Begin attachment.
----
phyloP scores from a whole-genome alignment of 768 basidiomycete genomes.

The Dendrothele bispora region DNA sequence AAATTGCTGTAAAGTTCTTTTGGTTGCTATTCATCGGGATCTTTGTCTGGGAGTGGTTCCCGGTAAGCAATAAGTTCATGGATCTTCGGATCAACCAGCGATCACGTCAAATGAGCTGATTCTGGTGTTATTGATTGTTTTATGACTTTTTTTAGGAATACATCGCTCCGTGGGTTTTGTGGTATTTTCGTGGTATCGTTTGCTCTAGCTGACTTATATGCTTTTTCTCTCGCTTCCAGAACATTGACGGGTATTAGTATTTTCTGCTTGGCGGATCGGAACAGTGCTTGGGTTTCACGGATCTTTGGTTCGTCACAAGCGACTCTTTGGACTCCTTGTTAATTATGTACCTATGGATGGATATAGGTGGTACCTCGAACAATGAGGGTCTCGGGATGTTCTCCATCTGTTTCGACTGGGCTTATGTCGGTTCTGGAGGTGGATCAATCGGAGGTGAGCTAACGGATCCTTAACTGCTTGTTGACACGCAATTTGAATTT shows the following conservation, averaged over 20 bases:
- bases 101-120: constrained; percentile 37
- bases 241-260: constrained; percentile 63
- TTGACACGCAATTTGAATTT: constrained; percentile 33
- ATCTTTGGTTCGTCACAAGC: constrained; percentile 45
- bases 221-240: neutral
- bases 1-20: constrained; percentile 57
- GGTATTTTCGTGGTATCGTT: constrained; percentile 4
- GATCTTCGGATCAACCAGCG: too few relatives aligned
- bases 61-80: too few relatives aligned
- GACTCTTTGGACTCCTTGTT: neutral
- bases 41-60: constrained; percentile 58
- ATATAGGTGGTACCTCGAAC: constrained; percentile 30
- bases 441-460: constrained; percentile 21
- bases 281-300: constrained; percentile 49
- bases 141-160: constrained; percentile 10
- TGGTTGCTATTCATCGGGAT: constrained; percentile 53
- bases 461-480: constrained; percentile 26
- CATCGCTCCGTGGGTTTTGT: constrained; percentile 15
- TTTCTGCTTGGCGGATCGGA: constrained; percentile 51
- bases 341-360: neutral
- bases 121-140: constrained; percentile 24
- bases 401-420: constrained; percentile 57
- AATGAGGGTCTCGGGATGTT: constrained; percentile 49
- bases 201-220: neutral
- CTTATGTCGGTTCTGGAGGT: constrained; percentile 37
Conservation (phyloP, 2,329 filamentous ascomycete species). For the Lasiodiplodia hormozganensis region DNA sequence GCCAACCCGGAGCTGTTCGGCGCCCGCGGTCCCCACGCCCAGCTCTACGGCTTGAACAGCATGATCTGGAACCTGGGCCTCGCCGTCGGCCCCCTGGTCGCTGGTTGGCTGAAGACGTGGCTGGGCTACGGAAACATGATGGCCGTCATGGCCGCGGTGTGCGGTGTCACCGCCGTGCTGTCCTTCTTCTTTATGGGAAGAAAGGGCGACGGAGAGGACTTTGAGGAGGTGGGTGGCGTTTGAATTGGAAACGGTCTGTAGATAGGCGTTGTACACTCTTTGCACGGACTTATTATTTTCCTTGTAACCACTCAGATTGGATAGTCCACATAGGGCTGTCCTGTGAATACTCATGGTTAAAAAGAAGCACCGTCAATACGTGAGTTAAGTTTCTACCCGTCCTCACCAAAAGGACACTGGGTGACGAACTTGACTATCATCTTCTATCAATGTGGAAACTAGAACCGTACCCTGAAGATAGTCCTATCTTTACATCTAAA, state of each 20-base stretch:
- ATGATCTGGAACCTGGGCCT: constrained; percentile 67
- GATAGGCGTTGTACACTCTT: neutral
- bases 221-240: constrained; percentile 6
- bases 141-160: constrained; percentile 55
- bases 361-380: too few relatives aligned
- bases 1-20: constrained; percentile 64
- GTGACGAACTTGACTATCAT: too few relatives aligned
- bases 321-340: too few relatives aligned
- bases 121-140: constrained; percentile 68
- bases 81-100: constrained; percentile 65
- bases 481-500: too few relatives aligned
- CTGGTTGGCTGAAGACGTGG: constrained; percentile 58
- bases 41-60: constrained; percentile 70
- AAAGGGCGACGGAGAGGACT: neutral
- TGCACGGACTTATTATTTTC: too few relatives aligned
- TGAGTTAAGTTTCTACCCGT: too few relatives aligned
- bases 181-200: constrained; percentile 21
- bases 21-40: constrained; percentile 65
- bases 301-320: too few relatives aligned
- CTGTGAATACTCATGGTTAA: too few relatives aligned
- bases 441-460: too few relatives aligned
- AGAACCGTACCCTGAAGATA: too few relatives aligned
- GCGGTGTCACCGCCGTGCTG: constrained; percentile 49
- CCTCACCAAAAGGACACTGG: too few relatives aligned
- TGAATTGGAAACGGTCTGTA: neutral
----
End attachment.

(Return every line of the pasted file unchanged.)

phyloP scores from a whole-genome alignment of 768 basidiomycete genomes.

The Dendrothele bispora region DNA sequence AAATTGCTGTAAAGTTCTTTTGGTTGCTATTCATCGGGATCTTTGTCTGGGAGTGGTTCCCGGTAAGCAATAAGTTCATGGATCTTCGGATCAACCAGCGATCACGTCAAATGAGCTGATTCTGGTGTTATTGATTGTTTTATGACTTTTTTTAGGAATACATCGCTCCGTGGGTTTTGTGGTATTTTCGTGGTATCGTTTGCTCTAGCTGACTTATATGCTTTTTCTCTCGCTTCCAGAACATTGACGGGTATTAGTATTTTCTGCTTGGCGGATCGGAACAGTGCTTGGGTTTCACGGATCTTTGGTTCGTCACAAGCGACTCTTTGGACTCCTTGTTAATTATGTACCTATGGATGGATATAGGTGGTACCTCGAACAATGAGGGTCTCGGGATGTTCTCCATCTGTTTCGACTGGGCTTATGTCGGTTCTGGAGGTGGATCAATCGGAGGTGAGCTAACGGATCCTTAACTGCTTGTTGACACGCAATTTGAATTT shows the following conservation, averaged over 20 bases:
- bases 101-120: constrained; percentile 37
- bases 241-260: constrained; percentile 63
- TTGACACGCAATTTGAATTT: constrained; percentile 33
- ATCTTTGGTTCGTCACAAGC: constrained; percentile 45
- bases 221-240: neutral
- bases 1-20: constrained; percentile 57
- GGTATTTTCGTGGTATCGTT: constrained; percentile 4
- GATCTTCGGATCAACCAGCG: too few relatives aligned
- bases 61-80: too few relatives aligned
- GACTCTTTGGACTCCTTGTT: neutral
- bases 41-60: constrained; percentile 58
- ATATAGGTGGTACCTCGAAC: constrained; percentile 30
- bases 441-460: constrained; percentile 21
- bases 281-300: constrained; percentile 49
- bases 141-160: constrained; percentile 10
- TGGTTGCTATTCATCGGGAT: constrained; percentile 53
- bases 461-480: constrained; percentile 26
- CATCGCTCCGTGGGTTTTGT: constrained; percentile 15
- TTTCTGCTTGGCGGATCGGA: constrained; percentile 51
- bases 341-360: neutral
- bases 121-140: constrained; percentile 24
- bases 401-420: constrained; percentile 57
- AATGAGGGTCTCGGGATGTT: constrained; percentile 49
- bases 201-220: neutral
- CTTATGTCGGTTCTGGAGGT: constrained; percentile 37
Conservation (phyloP, 2,329 filamentous ascomycete species). For the Lasiodiplodia hormozganensis region DNA sequence GCCAACCCGGAGCTGTTCGGCGCCCGCGGTCCCCACGCCCAGCTCTACGGCTTGAACAGCATGATCTGGAACCTGGGCCTCGCCGTCGGCCCCCTGGTCGCTGGTTGGCTGAAGACGTGGCTGGGCTACGGAAACATGATGGCCGTCATGGCCGCGGTGTGCGGTGTCACCGCCGTGCTGTCCTTCTTCTTTATGGGAAGAAAGGGCGACGGAGAGGACTTTGAGGAGGTGGGTGGCGTTTGAATTGGAAACGGTCTGTAGATAGGCGTTGTACACTCTTTGCACGGACTTATTATTTTCCTTGTAACCACTCAGATTGGATAGTCCACATAGGGCTGTCCTGTGAATACTCATGGTTAAAAAGAAGCACCGTCAATACGTGAGTTAAGTTTCTACCCGTCCTCACCAAAAGGACACTGGGTGACGAACTTGACTATCATCTTCTATCAATGTGGAAACTAGAACCGTACCCTGAAGATAGTCCTATCTTTACATCTAAA, state of each 20-base stretch:
- ATGATCTGGAACCTGGGCCT: constrained; percentile 67
- GATAGGCGTTGTACACTCTT: neutral
- bases 221-240: constrained; percentile 6
- bases 141-160: constrained; percentile 55
- bases 361-380: too few relatives aligned
- bases 1-20: constrained; percentile 64
- GTGACGAACTTGACTATCAT: too few relatives aligned
- bases 321-340: too few relatives aligned
- bases 121-140: constrained; percentile 68
- bases 81-100: constrained; percentile 65
- bases 481-500: too few relatives aligned
- CTGGTTGGCTGAAGACGTGG: constrained; percentile 58
- bases 41-60: constrained; percentile 70
- AAAGGGCGACGGAGAGGACT: neutral
- TGCACGGACTTATTATTTTC: too few relatives aligned
- TGAGTTAAGTTTCTACCCGT: too few relatives aligned
- bases 181-200: constrained; percentile 21
- bases 21-40: constrained; percentile 65
- bases 301-320: too few relatives aligned
- CTGTGAATACTCATGGTTAA: too few relatives aligned
- bases 441-460: too few relatives aligned
- AGAACCGTACCCTGAAGATA: too few relatives aligned
- GCGGTGTCACCGCCGTGCTG: constrained; percentile 49
- CCTCACCAAAAGGACACTGG: too few relatives aligned
- TGAATTGGAAACGGTCTGTA: neutral